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The ELCA News Service released an article on Aug. 1 summarizing Evangelical Lutheran Church in America membership figures for 2005 showing that membership in the ELCA declined, from 2004 to 2005, by 1.6 percent.
The article lists the changes in various categories of increases and decreases in membership that led to the net decline. The last sentence of the article gives the location on the ELCA website of a table summarizing the annual statistical reports of the ELCA.
This table presents a sorry picture.
In 1987, the ELCA had 5,288,048 members and 11,133 congregations. In 2005, the ELCA had 4,850,776 members in 10,549 congregations--a decline of 437,272 baptized members and 573 congregations. The string of annual declines in the number of members and of congregations is very nearly unbroken. Only twice (in 1990 and 1991) did the number of members increase (by .04 percent and .08 percent, respectively). The number of congregations increased in 1990--only by 20 congregations, or .18 percent.
Even more disturbing, more than half of the decline in members since 1987 occurred in the years 2002 through 2005. In 2002, the ELCA made a change in its method of determining the membership numbers for the year. That undoubtedly resulted in a larger decrease for 2002 from 2001 than would have been the case otherwise. But, the overall trend is clear. Before 2002, the ELCA never had an annual decrease in membership of 1 percent or more. Indeed, most years before that, the decrease was less than .5 percent.
Since 2002, however, the annual net decrease in baptized membership has exceeded 1 percent each year, and the size of the decrease, in absolute numbers and as a percentage of total membership, has increased each year from 2003 through 2005. In 2003, the decrease was 1.05 percent, the 2004 decline was 1.09 percent. The drop in 2005 was 1.62 percent.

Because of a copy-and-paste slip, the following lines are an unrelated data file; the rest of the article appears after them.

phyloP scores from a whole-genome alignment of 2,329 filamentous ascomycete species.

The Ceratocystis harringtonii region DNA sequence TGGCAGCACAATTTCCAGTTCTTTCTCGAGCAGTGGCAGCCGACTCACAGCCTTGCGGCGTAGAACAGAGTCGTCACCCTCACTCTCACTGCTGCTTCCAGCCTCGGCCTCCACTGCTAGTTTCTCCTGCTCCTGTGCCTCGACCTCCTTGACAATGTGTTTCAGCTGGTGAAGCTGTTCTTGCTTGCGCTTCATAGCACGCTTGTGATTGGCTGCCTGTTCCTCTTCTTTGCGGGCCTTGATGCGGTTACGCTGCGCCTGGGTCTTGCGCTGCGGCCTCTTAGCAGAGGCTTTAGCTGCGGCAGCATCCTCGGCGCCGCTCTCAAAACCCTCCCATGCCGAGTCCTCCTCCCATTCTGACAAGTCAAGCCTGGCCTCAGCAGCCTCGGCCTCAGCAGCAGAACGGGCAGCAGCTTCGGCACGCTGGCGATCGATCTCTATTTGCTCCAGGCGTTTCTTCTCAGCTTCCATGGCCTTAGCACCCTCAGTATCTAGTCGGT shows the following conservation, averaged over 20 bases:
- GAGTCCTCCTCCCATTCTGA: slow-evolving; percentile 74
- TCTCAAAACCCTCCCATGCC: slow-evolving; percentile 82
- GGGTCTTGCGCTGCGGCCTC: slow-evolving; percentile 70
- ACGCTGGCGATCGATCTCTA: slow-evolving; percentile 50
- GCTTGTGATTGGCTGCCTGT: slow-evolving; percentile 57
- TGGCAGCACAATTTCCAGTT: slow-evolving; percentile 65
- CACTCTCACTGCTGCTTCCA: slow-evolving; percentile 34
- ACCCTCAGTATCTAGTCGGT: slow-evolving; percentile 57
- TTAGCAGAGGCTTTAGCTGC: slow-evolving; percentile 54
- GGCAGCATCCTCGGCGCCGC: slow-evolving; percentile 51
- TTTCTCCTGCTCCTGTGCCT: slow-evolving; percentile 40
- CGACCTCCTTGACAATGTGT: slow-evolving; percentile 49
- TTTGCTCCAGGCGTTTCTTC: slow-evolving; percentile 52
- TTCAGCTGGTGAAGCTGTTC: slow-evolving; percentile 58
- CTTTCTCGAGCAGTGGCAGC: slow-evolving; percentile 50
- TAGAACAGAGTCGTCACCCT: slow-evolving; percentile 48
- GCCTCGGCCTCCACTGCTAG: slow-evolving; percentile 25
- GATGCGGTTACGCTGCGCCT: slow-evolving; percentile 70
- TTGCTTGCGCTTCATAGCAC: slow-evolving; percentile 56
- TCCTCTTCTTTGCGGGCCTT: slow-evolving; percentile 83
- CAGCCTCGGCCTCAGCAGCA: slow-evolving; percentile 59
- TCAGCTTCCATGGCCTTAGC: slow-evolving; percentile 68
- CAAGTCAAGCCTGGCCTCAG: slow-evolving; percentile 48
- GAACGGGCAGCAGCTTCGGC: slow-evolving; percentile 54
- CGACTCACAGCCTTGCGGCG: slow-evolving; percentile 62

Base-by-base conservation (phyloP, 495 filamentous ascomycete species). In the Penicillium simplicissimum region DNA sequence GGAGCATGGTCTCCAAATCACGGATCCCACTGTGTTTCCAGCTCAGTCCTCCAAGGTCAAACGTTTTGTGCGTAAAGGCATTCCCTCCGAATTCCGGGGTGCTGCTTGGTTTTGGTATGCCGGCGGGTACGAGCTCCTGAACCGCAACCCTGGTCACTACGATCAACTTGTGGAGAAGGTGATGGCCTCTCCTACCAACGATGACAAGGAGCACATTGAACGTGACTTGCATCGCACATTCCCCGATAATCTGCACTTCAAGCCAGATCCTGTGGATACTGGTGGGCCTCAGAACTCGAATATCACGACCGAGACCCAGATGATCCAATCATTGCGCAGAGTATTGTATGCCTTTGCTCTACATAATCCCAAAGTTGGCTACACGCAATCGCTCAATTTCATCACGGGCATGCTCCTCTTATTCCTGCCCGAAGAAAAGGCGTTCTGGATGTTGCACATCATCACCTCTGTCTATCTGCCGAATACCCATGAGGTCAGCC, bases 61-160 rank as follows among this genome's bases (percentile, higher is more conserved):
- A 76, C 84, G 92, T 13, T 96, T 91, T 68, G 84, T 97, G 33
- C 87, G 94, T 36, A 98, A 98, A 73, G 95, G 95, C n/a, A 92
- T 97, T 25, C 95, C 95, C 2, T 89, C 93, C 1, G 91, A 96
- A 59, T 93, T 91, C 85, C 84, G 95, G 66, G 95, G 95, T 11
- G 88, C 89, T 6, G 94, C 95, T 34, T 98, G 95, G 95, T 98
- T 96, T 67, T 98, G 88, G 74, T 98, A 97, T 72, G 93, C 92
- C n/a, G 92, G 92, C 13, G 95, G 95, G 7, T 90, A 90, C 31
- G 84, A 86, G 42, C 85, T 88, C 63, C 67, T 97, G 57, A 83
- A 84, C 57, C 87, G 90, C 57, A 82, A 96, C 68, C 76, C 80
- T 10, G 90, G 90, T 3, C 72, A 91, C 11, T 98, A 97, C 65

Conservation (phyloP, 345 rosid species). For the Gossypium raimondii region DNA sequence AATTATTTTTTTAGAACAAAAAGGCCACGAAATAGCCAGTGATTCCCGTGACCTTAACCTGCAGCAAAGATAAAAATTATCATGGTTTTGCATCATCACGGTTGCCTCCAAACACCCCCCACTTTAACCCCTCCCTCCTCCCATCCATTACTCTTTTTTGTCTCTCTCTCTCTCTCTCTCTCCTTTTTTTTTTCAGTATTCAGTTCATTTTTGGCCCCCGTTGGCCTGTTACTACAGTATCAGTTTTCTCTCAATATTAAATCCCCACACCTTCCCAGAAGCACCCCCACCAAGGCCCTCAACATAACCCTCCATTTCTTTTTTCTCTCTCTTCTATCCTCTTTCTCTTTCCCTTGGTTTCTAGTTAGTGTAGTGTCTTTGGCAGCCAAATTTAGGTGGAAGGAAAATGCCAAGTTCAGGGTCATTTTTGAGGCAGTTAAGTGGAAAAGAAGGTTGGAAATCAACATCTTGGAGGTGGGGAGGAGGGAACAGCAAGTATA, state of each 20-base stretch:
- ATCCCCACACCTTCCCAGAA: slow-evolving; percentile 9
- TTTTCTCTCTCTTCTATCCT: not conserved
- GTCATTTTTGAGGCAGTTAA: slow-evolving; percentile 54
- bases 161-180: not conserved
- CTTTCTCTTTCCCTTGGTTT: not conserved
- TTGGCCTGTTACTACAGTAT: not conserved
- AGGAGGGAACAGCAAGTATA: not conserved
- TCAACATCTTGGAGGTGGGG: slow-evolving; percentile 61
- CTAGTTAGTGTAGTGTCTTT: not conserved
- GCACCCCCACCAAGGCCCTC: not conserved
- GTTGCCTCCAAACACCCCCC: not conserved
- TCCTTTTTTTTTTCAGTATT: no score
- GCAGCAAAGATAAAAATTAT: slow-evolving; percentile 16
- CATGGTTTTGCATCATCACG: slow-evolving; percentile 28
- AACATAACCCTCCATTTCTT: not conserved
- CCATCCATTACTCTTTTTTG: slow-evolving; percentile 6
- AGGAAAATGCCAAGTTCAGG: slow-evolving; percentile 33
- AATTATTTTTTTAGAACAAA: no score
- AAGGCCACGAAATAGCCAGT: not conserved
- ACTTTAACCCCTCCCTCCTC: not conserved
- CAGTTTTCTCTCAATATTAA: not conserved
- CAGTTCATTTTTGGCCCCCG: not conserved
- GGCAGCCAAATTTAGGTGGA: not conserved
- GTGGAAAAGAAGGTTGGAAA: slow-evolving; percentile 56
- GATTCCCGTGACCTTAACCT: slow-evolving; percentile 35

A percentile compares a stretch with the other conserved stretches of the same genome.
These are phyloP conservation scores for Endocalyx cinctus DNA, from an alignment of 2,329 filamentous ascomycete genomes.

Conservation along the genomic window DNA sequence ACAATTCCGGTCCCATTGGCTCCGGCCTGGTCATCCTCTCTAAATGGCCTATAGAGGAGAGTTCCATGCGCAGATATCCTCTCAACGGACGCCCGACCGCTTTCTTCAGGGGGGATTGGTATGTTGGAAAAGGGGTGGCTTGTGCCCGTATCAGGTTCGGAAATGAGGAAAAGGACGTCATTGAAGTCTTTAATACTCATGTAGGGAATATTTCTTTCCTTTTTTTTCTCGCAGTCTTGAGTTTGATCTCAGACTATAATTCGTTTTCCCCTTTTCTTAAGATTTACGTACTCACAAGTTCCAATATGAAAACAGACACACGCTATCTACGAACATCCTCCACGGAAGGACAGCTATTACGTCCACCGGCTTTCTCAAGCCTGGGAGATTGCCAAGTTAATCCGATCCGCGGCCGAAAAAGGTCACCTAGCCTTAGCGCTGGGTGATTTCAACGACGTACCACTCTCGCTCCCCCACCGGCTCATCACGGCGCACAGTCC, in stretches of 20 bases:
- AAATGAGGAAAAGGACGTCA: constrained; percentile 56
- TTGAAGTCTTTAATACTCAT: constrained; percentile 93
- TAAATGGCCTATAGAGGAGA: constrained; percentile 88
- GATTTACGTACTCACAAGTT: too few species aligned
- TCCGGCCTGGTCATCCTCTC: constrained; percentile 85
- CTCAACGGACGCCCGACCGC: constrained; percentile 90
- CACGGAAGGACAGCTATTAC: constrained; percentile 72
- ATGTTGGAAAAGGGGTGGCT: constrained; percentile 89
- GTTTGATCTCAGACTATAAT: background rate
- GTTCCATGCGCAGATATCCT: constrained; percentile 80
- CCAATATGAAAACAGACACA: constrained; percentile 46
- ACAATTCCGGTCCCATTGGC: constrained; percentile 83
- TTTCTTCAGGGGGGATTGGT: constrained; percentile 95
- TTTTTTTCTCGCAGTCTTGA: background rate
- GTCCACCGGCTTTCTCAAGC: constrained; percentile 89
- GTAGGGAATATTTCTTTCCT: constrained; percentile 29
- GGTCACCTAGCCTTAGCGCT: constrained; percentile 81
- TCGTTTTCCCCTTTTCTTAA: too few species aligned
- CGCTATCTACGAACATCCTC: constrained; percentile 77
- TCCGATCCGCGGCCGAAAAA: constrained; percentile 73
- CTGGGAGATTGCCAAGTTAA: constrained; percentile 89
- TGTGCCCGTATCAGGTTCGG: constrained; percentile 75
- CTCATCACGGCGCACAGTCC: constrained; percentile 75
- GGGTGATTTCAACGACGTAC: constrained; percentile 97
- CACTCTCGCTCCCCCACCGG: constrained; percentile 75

Even these grim figures, however, do not tell the whole story of the current condition of the ELCA. In 2005, the confirmed membership of the ELCA dropped by 49,039 to 3,636,948. The number of communing and contributing members--a strong indicator of the level of active participation--dropped by 48,276 in 2005 to 2,256,700.
In 1999, the year that the ELCA's Churchwide Assembly approved Called to Common Mission, the full-communion agreement with the Episcopal Church, the ELCA reported a membership of 5,149,668. Since then, the ELCA has been losing members at a rapidly increasing rate. CCM has not been the only reason for the loss in membership (the ELCA's sexuality study was a factor). But, it would be hard to deny that CCM has been a factor. CCM is a symptom of the ELCA's problems.
CCM imposes meaningless rituals as a condition for unity, while glossing over serious theological issues. CCM requires rituals without requiring belief in those rituals. It is questionable whether, under CCM, adherence to anything other than ritual is necessary.
In addition to CCM, the activities of the ELCA in recent years have included authorization of a sexuality study in 2001 that seems aimed at undermining Biblical authority on moral questions and political involvement that often seems more partisan than spiritual. As a result, more and more Lutherans are feeling alienated from the ELCA.
The life of a church is not strictly a numbers game. In a broken and sinful world, we are called to proclaim the Word of God purely and to administer the sacraments rightly, rather than simply "grow" the church for the sake of growth. Nonetheless, the decline of the ELCA must be taken seriously. When the membership situation gets worse and worse at an increasing rate, we must step back and examine what we are doing and how we are doing it.
As Christians, we have received the immeasurable gift of God's love and salvation. We must not continue to become ever more ineffective and irrelevant in proclaiming the Good News.